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King’s Lynn recycling centre could move to make way for power station scheme




Lynn’s main recycling centre could be moved to make way for a new power station nearby, it has emerged.

Plans for a new gas-fired power station at Saddlebow were outlined at a public consultation event on Tuesday.

But, while developers said they were encouraged by residents’ response, a councillor insists that concerns still remain about the project.

EP UK Power Development Ltd, the company behind the plan, says its facility could generate 1,700 megawatts of power if it is approved.

The event at the South Lynn Community Centre was held ahead of the submission of a formal planning application, expected next month.

The firm says the plant would create around 40 permanent jobs once operational, with up to 600 construction workers on site at any time.

They claim that a similar facility with a smaller power output, which was granted planning permission in 2009, is no longer viable because of advances in technology and a new plant is needed to secure future power supplies.

Part of the land would be kept open to accommodate a future carbon capture facility if the technology becomes feasible to use.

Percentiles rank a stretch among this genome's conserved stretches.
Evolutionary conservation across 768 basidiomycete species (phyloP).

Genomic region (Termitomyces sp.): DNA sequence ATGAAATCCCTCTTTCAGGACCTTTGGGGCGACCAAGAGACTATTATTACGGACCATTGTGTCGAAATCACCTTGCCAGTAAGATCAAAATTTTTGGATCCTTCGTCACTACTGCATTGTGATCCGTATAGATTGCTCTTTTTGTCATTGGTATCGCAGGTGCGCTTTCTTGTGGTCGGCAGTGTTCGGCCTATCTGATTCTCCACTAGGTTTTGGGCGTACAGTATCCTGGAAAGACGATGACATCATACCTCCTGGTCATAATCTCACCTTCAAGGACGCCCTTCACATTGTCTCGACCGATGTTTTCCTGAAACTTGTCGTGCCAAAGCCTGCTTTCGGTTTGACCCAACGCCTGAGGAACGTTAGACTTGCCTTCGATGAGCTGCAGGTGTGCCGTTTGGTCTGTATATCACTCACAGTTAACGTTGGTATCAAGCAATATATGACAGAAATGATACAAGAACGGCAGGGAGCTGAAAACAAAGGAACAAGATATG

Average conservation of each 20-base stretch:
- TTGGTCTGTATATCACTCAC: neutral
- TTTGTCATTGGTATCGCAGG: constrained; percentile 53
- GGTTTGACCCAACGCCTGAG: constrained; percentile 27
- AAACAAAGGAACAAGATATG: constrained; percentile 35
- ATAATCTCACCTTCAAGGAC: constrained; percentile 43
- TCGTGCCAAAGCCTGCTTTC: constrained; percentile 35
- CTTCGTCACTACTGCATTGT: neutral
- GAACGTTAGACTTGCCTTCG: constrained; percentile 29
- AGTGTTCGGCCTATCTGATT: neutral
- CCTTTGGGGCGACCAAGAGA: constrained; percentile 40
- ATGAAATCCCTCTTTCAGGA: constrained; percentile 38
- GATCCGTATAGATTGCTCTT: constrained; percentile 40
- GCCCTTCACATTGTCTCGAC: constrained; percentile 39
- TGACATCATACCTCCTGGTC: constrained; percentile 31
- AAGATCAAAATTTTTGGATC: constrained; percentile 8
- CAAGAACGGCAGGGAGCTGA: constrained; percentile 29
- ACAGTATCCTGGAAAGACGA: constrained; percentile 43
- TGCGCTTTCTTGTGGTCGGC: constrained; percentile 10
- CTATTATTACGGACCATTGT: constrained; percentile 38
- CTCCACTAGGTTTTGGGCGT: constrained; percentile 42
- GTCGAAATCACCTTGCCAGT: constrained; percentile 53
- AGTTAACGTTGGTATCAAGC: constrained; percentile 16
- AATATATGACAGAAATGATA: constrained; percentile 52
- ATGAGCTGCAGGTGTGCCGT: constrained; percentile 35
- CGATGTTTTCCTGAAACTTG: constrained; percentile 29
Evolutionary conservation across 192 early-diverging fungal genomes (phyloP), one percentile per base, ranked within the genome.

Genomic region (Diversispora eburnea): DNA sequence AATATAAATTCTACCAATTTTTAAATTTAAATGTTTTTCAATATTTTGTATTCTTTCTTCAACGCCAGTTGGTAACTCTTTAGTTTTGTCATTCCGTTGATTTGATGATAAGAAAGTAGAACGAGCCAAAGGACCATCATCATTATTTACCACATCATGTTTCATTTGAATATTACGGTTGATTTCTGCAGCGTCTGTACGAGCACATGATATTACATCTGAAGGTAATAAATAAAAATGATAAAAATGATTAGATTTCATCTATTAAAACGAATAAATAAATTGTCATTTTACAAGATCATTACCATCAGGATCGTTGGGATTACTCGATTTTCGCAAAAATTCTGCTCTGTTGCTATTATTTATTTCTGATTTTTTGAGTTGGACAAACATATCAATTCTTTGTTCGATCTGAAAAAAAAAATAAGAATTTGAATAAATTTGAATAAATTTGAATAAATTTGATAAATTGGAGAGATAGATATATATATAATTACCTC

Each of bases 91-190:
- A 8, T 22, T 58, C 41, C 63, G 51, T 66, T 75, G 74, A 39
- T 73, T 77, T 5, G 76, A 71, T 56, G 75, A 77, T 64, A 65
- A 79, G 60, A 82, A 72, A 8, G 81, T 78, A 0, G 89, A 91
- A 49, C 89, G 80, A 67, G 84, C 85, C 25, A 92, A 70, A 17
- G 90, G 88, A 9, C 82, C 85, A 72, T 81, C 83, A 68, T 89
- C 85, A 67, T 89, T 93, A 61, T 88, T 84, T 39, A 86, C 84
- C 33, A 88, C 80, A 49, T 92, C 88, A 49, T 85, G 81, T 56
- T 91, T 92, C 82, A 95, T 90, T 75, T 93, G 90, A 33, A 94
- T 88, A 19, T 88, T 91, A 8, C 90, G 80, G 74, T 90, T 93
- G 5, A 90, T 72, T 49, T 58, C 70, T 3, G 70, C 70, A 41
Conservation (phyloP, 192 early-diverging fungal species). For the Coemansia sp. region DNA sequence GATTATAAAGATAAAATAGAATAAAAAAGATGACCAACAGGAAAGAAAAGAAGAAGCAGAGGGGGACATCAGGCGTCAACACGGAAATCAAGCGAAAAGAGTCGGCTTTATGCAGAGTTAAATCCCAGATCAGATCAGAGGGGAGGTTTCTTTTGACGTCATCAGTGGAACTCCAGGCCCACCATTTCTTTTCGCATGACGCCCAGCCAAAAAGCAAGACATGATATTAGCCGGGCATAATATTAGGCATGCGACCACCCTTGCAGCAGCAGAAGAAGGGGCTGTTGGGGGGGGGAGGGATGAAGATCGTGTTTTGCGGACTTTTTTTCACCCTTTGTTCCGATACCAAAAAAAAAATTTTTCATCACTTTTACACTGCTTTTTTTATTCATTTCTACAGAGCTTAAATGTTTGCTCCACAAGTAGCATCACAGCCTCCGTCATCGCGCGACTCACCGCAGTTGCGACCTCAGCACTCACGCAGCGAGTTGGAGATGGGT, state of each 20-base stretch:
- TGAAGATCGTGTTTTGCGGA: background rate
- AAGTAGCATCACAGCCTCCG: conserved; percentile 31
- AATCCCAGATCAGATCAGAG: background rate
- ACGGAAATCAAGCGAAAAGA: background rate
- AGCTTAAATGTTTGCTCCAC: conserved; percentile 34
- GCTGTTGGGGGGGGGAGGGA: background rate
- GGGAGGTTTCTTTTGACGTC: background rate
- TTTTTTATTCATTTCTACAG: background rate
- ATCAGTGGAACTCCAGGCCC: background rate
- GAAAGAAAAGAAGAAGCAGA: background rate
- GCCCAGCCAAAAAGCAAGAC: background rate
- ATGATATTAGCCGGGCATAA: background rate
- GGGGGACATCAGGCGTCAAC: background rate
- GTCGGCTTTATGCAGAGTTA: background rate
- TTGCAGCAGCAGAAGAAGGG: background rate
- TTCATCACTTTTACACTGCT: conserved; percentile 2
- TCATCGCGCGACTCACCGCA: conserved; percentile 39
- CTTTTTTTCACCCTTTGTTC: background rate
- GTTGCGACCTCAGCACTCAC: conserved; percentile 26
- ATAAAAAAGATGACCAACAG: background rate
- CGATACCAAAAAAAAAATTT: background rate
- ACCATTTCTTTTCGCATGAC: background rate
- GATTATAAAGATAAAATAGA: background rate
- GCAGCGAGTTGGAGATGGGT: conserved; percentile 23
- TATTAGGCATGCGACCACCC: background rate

Although any new plant would not be fully operational until 2021, information boards at the exhibition suggested the recycling centre could be moved as early as next year.

Planning consultant Geoff Bullock said a new site had been proposed to Norfolk County Council and talks were continuing. But he added: “We are clear there’s got to be a replacement facility in place before the old one closes.”

Mr Bullock said visitors had been broadly positive about the plans.

But he acknowledged there were concerns about the implications of the scheme, together with the existing King’s Lynn A power station and the ongoing work on a new power facility at Palm Paper.

The area’s county councillor, Alexandra Kemp, said yesterday: “Residents are asking why there should be three power stations running at the same time in a relatively small town like Lynn. Lynn isn’t a major industrial area.

“Residents want more care taken of the approach to Lynn as an historic borough.”

Mr Bullock said work on environmental modelling of the plan, and other schemes, is ongoing and a further consultation will take place in February for the public to see its findings.

Comments can be submitted by emailing consultation@kingslynnbccgt.co.uk or writing to King’s Lynn B CCGT Consultation, c/o DWD Property and Planning, 8 New Bridge Street, London ECV4 6AB by February 9.



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